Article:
As most of you are well aware my 4x great-grandmother Matilda McGaffin has been without question the most elusive person on my tree. I didn’t even have a death certificate. I knew that she was alive in 1895 because she is mentioned in the will of her husband James McGaffin. I had a feeling in my bones that this was likely going to come down to a spelling mistake. There was a database which has been useful to me in the past for searching misspellings and the index showed a record for a Matilda McGiffen who died in 1898. Another site was required in order to see the full details and it revealed that this Matilda died 7th August 1898, widow of James McGiffen farmer. I cannot describe the elation I felt at finally finding this record! My next aim is to find an original marriage certificate and at the moment I’ve only got a potential date – 9th July 1841.
The most obvious brick looming over my genealogy research all these years concerns my late grandfather. I have never known who his father was and it was something he never discussed or even mentioned. With the introduction of DNA kits, my aim was eventually to test his DNA to see if that could lead to any breakthroughs. I thought I had all the time in world but fate cruelly took that from me. The opportunity was always there in my grasp but now I’m clutching at nothing. I curse myself for wasting an opportune moment. It actually hurts knowing I will never have that opportunity again and that blank space on my tree will continue to remain blank. I will not resign myself to never being able to solve this mystery until I know have exhausted every possible research avenue.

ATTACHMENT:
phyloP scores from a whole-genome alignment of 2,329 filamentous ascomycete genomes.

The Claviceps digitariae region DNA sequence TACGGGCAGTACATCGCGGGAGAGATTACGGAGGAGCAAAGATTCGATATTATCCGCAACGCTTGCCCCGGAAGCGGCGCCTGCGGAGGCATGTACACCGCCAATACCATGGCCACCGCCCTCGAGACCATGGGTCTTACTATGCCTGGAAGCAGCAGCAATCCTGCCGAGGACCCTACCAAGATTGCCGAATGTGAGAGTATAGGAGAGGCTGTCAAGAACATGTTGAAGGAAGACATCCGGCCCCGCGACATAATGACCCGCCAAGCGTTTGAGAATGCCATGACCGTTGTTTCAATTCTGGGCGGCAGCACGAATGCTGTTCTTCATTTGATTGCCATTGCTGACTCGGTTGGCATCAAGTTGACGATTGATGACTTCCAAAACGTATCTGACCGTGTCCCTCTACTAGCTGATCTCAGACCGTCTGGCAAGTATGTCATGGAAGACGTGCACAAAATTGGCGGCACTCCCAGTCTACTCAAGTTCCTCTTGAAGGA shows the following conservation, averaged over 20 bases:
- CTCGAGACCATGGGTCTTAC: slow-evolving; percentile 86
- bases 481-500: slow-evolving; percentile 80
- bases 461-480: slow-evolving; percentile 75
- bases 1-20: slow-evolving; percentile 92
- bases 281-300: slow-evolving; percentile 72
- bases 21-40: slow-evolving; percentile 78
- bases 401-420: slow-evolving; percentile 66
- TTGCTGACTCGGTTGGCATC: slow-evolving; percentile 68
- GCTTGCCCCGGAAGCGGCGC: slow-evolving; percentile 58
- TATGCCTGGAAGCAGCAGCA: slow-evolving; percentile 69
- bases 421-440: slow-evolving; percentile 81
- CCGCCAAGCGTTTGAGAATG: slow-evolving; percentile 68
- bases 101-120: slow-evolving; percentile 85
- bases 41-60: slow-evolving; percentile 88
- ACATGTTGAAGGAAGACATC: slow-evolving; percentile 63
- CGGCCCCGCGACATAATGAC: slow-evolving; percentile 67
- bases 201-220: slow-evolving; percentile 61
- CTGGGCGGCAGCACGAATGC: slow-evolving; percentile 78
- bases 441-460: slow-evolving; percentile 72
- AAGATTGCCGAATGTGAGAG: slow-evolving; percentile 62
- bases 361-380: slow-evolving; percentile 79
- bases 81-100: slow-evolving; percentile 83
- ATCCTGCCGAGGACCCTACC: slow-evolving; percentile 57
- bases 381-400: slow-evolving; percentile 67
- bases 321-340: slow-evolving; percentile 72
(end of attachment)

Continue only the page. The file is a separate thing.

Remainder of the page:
Whether it is down to a spelling mistake or a misplaced record, I truly believe that the answer to a genealogical brick wall is out there somewhere. It may not be found today, tomorrow, next week, next month or next year but at some stage the answer should reveal itself. If you keep maintaining that belief then who can say you are pursuing a lost cause.
Anyway I’m a McGaffin, we don’t give up that easily.